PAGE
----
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FALL/WINTER 2002-03

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Studying in a gravity-free classroom

Students in Weightless Wonder

Students Jeffrey Johnson (left) and James Diebel were part of a team that investigated fuel droplet vaporization in microgravity. (37K JPG)

This spring, four UW-Madison students flew aboard NASA's "Weightless Wonder" KC-135a Reduced Gravity Laboratory, a modified Boeing 707, to perform experiments in zero gravity aimed at examining and improving the efficiency of the fuel injection processes that occur in car engines and rocket motors.

"The first time we went up, we weren't ready, so our feet just flew up behind us and we started floating around," says James Diebel, a May engineering physics graduate and principal investigator for the project, of the initial moments aboard the plane.

To create a sense of weightlessness, the pilot aims the plane at an upward angle of 45 degrees, shooting into the sky like a cannonball. Then, at 34,000 feet, the plane pitches over and falls back toward Earth, simulating weightlessness in the rapid descent. The pilot repeats the flight pattern 29 more times, allowing students to collect data under gravity-free conditions.

The project began in fall 2000, with an idea to investigate the vaporization of fuel droplets when sprayed into gasoline engines and rocket motors.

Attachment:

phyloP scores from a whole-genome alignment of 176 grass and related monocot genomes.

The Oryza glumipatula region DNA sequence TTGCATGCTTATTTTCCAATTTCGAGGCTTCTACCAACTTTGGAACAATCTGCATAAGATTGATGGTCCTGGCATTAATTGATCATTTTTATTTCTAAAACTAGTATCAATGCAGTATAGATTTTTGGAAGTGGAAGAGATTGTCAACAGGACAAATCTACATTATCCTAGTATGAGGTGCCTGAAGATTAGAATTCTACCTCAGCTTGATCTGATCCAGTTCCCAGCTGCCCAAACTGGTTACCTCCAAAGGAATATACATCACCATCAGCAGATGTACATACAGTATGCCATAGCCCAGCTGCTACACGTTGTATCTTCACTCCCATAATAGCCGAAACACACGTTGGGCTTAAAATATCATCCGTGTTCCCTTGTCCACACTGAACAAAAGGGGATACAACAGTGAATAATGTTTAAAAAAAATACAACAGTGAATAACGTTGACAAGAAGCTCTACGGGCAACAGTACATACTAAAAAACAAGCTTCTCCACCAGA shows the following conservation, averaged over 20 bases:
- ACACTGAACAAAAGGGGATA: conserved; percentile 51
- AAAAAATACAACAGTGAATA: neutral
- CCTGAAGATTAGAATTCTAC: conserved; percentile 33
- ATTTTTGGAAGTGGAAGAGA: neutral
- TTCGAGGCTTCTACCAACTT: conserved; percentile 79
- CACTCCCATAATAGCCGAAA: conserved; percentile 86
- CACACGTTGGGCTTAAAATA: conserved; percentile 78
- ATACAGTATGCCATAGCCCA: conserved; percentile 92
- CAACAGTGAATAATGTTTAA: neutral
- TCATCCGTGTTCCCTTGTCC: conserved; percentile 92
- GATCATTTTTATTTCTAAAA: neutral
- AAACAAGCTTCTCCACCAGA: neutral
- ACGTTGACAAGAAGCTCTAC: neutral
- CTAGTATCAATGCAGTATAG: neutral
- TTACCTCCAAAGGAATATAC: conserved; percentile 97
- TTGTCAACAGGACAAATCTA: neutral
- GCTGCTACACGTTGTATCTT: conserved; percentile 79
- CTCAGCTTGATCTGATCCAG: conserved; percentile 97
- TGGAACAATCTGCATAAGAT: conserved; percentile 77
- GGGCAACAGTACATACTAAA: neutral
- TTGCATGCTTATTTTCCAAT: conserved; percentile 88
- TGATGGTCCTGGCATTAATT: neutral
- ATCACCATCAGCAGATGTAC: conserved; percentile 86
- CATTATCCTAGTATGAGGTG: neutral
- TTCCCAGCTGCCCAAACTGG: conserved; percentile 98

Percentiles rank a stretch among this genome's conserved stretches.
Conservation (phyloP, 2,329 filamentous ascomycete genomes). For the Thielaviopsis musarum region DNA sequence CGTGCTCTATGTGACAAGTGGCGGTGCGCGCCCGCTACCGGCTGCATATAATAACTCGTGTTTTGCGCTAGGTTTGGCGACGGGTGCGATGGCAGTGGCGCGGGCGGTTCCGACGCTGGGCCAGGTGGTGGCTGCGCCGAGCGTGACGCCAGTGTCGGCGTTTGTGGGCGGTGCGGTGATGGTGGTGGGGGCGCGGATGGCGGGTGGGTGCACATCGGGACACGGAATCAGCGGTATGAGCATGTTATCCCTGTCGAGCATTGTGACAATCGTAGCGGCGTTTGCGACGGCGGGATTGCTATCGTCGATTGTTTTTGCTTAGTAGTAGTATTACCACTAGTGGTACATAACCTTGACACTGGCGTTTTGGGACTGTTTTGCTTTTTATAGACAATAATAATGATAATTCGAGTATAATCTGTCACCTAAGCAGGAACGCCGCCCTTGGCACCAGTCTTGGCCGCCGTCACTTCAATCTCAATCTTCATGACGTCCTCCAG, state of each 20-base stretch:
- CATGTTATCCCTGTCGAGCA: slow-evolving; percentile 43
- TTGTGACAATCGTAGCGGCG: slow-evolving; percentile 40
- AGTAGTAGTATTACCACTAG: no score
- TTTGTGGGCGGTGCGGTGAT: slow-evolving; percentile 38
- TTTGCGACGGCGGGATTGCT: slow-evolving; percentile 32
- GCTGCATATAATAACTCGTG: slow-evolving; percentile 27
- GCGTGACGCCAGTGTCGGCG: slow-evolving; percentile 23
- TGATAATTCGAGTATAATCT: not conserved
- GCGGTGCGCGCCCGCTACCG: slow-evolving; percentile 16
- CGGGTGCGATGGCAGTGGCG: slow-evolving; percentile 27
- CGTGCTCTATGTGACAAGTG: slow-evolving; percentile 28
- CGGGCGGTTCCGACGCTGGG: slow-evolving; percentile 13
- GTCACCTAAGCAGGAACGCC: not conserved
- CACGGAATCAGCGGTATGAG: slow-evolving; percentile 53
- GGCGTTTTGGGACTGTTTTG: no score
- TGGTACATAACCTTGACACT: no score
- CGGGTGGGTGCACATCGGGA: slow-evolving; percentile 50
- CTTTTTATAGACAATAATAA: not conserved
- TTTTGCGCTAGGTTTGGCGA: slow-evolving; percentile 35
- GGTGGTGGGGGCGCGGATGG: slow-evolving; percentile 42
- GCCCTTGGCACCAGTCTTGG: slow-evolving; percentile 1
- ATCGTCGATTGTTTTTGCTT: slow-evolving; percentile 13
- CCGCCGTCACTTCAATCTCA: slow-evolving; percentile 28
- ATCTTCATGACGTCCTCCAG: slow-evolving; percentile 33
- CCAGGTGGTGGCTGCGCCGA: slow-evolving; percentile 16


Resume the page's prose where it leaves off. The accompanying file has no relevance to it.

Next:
Because engines are driven by energy released when fuel droplets evaporate and burn, engine efficiency is determined by how much fuel evaporates in a given amount of time. In a gravity-free environment, convection, the process that makes hot air rise and complicates the process of vaporization, would be prevented from occurring.

By comparing the results from fuel vaporization in a reduced-gravity environment with those under normal conditions, the students aim to gain a better understanding of how fuel droplets behave under different conditions to optimize the fuel injection process. The findings may be used in helping promote changes in engine design while improving efficiency and reducing emissions.

The reduced-gravity experiment compressed a single droplet of fuel in a small gas chamber by using two steel pistons that each moved 10 inches in less than 30 thousandths of a second. The compression heated and pressurized the droplet to create enginelike conditions.

Students in Weightless Wonder

The students' experiment tested compressed fuel droplets to optimize fuel-injection processes. (40K JPG)

Aboard the plane, the experimental device had enough fuel to run for 20 experiments, and the students spent the remaining time exploring the reduced-gravity environment. "It's a lot like driving over a hill in a car quickly, and you feel your stomach rise, except with this, that feeling just keeps going and lasts for 25 seconds," Diebel says.

In addition to time aboard the Weightless Wonder, the program offered students the chance to take a behind-the-scenes tour of NASA, attend lectures and social events, and explore industry-related internship and job opportunities. Diebel says the educational aspects were the best parts of the program.

"I've learned more about the practical side of engineering than I could in the classroom, and it's given me valuable experience," he says.

 

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Date last modified: Thursday, 07-Nov-2002 16:09:45 CST
Date created: 07-Nov-2002